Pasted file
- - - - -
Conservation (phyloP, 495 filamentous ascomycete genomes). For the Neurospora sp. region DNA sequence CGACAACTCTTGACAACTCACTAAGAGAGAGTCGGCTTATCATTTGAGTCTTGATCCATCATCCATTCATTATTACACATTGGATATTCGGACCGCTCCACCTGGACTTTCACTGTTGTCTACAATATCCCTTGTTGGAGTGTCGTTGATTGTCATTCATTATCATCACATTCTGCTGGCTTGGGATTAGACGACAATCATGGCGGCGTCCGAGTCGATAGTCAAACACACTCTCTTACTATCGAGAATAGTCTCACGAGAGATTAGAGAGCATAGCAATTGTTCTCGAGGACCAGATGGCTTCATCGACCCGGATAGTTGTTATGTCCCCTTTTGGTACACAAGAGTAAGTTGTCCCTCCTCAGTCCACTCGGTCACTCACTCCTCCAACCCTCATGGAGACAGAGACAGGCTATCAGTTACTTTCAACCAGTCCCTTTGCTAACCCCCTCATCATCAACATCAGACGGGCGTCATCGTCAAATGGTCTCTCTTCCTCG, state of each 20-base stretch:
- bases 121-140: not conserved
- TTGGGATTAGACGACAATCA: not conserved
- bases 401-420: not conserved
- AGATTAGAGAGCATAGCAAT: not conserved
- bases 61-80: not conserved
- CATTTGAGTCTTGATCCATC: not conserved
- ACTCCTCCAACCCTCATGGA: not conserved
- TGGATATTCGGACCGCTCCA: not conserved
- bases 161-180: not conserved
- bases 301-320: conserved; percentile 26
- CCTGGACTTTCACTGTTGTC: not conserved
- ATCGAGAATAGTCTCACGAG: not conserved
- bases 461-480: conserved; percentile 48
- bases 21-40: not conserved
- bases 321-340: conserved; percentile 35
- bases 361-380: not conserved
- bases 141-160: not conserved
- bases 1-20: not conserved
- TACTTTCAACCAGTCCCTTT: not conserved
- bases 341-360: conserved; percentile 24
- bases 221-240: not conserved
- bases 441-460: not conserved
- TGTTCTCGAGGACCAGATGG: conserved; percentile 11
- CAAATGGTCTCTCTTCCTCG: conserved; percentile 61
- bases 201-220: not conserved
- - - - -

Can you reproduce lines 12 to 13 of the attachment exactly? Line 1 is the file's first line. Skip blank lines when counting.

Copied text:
- CCTGGACTTTCACTGTTGTC: not conserved
- ATCGAGAATAGTCTCACGAG: not conserved